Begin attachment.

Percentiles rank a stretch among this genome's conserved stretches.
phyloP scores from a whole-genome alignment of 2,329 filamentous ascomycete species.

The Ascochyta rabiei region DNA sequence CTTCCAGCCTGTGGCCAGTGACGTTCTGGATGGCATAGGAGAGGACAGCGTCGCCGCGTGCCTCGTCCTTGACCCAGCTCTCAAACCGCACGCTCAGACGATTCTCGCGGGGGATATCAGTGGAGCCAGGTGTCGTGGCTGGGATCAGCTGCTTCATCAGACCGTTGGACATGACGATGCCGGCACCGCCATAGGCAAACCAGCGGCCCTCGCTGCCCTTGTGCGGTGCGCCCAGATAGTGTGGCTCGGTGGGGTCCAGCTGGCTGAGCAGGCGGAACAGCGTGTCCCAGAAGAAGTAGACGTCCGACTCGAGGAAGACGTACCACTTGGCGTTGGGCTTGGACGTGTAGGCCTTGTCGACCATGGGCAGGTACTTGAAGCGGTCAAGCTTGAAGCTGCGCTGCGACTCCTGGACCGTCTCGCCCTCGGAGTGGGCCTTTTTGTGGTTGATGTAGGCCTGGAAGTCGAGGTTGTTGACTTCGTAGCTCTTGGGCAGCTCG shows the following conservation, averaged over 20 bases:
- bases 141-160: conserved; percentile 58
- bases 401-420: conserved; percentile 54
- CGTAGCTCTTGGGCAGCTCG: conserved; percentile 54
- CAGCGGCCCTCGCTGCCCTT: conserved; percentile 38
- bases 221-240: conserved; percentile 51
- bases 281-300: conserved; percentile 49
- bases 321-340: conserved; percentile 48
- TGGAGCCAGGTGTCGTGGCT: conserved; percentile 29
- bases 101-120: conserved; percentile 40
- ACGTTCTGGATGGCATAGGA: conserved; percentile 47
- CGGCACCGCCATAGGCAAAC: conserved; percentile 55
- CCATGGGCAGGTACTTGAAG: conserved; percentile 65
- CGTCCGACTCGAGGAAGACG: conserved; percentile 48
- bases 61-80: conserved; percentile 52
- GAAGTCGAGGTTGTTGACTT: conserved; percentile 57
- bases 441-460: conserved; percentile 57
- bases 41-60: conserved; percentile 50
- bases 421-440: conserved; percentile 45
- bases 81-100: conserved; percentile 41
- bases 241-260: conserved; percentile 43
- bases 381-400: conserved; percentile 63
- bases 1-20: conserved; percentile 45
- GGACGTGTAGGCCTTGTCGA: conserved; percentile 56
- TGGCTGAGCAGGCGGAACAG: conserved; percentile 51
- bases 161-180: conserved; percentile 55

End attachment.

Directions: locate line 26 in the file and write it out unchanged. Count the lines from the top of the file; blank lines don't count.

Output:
- GGACGTGTAGGCCTTGTCGA: conserved; percentile 56